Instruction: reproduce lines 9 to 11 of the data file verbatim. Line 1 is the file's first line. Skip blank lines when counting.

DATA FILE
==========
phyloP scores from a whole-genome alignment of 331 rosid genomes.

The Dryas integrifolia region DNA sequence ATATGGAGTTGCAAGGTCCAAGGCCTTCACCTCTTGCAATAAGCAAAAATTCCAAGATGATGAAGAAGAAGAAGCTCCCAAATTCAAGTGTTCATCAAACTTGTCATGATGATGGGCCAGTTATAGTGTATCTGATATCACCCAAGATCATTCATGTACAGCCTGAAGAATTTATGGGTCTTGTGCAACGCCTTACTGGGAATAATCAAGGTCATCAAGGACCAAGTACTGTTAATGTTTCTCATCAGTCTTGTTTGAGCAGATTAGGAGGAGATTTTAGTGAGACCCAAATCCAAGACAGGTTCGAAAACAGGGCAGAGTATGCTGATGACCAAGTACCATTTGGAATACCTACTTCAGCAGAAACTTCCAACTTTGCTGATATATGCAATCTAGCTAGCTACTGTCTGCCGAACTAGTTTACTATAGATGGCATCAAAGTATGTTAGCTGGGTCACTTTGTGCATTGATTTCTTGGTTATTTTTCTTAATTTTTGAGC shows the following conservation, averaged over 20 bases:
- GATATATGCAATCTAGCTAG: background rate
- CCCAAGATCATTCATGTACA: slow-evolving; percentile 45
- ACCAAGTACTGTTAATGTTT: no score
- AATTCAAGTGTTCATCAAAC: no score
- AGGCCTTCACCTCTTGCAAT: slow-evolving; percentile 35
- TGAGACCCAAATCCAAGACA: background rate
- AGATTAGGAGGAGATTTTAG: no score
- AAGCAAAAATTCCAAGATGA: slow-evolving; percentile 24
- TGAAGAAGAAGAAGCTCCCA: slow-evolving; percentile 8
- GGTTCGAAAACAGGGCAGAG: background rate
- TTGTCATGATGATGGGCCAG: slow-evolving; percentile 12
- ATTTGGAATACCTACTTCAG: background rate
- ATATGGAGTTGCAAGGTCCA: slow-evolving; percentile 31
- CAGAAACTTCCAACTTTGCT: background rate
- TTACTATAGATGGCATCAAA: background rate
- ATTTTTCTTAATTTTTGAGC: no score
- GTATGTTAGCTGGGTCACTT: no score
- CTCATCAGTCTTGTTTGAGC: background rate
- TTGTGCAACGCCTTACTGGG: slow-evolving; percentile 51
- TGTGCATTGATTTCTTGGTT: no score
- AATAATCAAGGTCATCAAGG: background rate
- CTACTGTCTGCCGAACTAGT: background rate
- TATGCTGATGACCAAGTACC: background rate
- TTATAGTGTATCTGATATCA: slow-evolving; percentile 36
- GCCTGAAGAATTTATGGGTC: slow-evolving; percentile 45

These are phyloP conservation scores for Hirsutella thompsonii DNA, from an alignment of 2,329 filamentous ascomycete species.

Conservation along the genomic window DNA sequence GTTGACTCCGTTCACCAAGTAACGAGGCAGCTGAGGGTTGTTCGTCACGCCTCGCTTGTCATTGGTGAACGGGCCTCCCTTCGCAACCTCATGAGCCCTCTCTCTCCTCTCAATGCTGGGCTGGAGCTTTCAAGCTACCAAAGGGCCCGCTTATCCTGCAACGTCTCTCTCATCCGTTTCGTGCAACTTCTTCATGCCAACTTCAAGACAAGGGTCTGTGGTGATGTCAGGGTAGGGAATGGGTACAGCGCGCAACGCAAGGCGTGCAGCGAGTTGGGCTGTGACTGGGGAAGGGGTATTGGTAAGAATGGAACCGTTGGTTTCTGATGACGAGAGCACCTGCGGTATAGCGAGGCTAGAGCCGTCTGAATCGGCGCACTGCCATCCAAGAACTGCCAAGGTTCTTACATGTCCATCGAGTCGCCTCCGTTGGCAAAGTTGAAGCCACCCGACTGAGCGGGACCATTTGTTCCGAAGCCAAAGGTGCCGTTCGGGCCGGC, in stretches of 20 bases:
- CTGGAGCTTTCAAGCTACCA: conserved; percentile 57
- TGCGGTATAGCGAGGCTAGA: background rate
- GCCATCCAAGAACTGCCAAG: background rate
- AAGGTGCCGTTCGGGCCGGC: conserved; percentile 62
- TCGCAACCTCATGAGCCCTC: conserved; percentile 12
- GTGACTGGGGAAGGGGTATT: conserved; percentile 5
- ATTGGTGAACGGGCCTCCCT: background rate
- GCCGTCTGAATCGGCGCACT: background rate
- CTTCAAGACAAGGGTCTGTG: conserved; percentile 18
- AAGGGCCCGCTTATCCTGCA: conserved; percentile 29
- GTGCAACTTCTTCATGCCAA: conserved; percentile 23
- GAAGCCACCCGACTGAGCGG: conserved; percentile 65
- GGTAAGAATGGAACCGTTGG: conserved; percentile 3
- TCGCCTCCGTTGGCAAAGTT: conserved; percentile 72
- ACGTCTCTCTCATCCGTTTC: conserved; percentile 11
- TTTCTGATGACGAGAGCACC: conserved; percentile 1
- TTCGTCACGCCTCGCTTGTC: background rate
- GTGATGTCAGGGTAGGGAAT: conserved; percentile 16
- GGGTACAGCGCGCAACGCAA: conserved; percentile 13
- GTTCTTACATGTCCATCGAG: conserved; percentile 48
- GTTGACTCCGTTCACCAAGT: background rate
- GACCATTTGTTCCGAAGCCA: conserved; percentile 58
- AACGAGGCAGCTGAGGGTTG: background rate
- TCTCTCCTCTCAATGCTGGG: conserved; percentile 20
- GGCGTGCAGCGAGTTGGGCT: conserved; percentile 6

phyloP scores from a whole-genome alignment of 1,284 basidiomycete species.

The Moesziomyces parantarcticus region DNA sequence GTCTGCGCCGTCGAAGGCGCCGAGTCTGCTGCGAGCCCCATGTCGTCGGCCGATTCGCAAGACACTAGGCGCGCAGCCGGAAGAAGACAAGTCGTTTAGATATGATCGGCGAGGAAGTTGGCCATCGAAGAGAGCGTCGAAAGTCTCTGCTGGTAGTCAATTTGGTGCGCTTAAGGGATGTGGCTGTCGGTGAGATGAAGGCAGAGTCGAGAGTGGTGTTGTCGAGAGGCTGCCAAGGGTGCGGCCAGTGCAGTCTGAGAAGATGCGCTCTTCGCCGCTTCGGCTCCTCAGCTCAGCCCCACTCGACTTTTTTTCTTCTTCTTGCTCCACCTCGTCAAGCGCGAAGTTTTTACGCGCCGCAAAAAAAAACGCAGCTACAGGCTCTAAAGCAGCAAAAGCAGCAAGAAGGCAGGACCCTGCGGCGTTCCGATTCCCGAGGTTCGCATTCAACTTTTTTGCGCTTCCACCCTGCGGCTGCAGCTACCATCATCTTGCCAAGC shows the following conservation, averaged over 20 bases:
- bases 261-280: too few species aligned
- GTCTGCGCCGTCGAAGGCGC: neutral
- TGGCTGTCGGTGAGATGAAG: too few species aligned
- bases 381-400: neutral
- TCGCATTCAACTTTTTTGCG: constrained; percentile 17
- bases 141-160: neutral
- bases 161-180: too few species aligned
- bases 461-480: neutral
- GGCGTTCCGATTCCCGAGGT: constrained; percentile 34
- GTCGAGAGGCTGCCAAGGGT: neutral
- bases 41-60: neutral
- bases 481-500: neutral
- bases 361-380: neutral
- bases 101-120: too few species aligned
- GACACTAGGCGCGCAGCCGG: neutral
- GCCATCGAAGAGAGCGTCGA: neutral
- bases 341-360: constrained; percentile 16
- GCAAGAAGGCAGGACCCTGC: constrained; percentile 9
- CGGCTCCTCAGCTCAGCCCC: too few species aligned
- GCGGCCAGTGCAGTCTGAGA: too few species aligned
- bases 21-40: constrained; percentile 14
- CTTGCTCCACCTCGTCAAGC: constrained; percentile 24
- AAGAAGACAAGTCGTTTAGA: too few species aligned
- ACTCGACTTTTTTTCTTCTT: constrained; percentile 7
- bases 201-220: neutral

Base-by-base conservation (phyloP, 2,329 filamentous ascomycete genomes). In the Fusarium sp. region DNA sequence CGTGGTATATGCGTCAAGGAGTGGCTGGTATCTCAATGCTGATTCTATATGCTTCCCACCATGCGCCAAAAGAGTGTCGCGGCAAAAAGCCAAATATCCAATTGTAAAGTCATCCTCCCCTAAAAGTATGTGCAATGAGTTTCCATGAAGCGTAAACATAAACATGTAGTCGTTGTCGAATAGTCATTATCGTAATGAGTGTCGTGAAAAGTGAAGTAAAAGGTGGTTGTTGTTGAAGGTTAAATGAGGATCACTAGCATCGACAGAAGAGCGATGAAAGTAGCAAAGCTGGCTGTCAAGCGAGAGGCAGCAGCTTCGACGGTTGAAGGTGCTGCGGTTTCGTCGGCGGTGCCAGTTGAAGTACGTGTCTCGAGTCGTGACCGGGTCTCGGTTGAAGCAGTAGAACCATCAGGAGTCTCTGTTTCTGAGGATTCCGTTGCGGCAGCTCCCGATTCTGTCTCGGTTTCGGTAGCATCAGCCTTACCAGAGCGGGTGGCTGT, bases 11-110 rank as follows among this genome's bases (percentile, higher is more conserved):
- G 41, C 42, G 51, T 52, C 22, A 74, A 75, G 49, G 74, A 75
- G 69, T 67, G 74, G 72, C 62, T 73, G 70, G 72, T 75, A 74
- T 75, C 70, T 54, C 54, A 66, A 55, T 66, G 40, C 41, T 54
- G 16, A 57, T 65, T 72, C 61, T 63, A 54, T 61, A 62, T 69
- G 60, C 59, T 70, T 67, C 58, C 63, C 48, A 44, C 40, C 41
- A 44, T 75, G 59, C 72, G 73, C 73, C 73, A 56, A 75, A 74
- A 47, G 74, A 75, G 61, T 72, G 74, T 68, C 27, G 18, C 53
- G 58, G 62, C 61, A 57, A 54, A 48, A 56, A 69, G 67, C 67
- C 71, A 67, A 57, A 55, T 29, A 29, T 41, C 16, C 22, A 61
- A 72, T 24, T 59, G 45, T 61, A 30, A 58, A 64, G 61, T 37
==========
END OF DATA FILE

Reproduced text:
- AGATTAGGAGGAGATTTTAG: no score
- AAGCAAAAATTCCAAGATGA: slow-evolving; percentile 24
- TGAAGAAGAAGAAGCTCCCA: slow-evolving; percentile 8